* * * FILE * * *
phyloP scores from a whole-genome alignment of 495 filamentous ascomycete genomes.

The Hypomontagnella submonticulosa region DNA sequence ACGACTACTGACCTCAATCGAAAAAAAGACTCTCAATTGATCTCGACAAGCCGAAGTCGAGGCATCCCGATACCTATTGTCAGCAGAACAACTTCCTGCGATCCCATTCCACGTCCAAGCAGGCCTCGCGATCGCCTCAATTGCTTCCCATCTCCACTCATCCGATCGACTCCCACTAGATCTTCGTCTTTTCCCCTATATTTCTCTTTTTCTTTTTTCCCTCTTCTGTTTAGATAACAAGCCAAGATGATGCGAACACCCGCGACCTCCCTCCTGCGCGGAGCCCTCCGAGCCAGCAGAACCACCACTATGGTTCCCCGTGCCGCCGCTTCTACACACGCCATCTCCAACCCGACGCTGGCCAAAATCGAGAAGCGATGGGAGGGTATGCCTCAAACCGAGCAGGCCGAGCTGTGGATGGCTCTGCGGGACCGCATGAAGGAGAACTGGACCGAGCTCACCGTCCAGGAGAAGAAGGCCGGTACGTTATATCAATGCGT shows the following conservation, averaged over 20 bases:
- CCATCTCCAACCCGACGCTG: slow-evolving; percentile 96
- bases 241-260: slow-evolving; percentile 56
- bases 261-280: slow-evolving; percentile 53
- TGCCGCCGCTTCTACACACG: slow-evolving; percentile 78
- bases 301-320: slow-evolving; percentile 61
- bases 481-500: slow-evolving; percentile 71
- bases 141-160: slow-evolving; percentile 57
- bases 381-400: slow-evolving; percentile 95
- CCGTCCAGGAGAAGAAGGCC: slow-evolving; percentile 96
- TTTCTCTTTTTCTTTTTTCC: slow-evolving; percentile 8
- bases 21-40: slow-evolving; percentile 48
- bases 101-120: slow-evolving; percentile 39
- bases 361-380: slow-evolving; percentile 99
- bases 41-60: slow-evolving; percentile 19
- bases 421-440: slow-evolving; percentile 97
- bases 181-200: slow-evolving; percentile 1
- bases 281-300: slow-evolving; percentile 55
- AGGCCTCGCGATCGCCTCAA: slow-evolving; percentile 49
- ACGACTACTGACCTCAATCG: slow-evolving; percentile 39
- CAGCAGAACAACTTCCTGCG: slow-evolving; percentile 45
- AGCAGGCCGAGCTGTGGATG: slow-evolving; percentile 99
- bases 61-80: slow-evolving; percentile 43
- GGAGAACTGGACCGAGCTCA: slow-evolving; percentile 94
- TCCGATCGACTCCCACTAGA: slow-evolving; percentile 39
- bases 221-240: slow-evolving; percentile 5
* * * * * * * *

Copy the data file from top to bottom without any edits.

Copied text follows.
phyloP scores from a whole-genome alignment of 495 filamentous ascomycete genomes.

The Hypomontagnella submonticulosa region DNA sequence ACGACTACTGACCTCAATCGAAAAAAAGACTCTCAATTGATCTCGACAAGCCGAAGTCGAGGCATCCCGATACCTATTGTCAGCAGAACAACTTCCTGCGATCCCATTCCACGTCCAAGCAGGCCTCGCGATCGCCTCAATTGCTTCCCATCTCCACTCATCCGATCGACTCCCACTAGATCTTCGTCTTTTCCCCTATATTTCTCTTTTTCTTTTTTCCCTCTTCTGTTTAGATAACAAGCCAAGATGATGCGAACACCCGCGACCTCCCTCCTGCGCGGAGCCCTCCGAGCCAGCAGAACCACCACTATGGTTCCCCGTGCCGCCGCTTCTACACACGCCATCTCCAACCCGACGCTGGCCAAAATCGAGAAGCGATGGGAGGGTATGCCTCAAACCGAGCAGGCCGAGCTGTGGATGGCTCTGCGGGACCGCATGAAGGAGAACTGGACCGAGCTCACCGTCCAGGAGAAGAAGGCCGGTACGTTATATCAATGCGT shows the following conservation, averaged over 20 bases:
- CCATCTCCAACCCGACGCTG: slow-evolving; percentile 96
- bases 241-260: slow-evolving; percentile 56
- bases 261-280: slow-evolving; percentile 53
- TGCCGCCGCTTCTACACACG: slow-evolving; percentile 78
- bases 301-320: slow-evolving; percentile 61
- bases 481-500: slow-evolving; percentile 71
- bases 141-160: slow-evolving; percentile 57
- bases 381-400: slow-evolving; percentile 95
- CCGTCCAGGAGAAGAAGGCC: slow-evolving; percentile 96
- TTTCTCTTTTTCTTTTTTCC: slow-evolving; percentile 8
- bases 21-40: slow-evolving; percentile 48
- bases 101-120: slow-evolving; percentile 39
- bases 361-380: slow-evolving; percentile 99
- bases 41-60: slow-evolving; percentile 19
- bases 421-440: slow-evolving; percentile 97
- bases 181-200: slow-evolving; percentile 1
- bases 281-300: slow-evolving; percentile 55
- AGGCCTCGCGATCGCCTCAA: slow-evolving; percentile 49
- ACGACTACTGACCTCAATCG: slow-evolving; percentile 39
- CAGCAGAACAACTTCCTGCG: slow-evolving; percentile 45
- AGCAGGCCGAGCTGTGGATG: slow-evolving; percentile 99
- bases 61-80: slow-evolving; percentile 43
- GGAGAACTGGACCGAGCTCA: slow-evolving; percentile 94
- TCCGATCGACTCCCACTAGA: slow-evolving; percentile 39
- bases 221-240: slow-evolving; percentile 5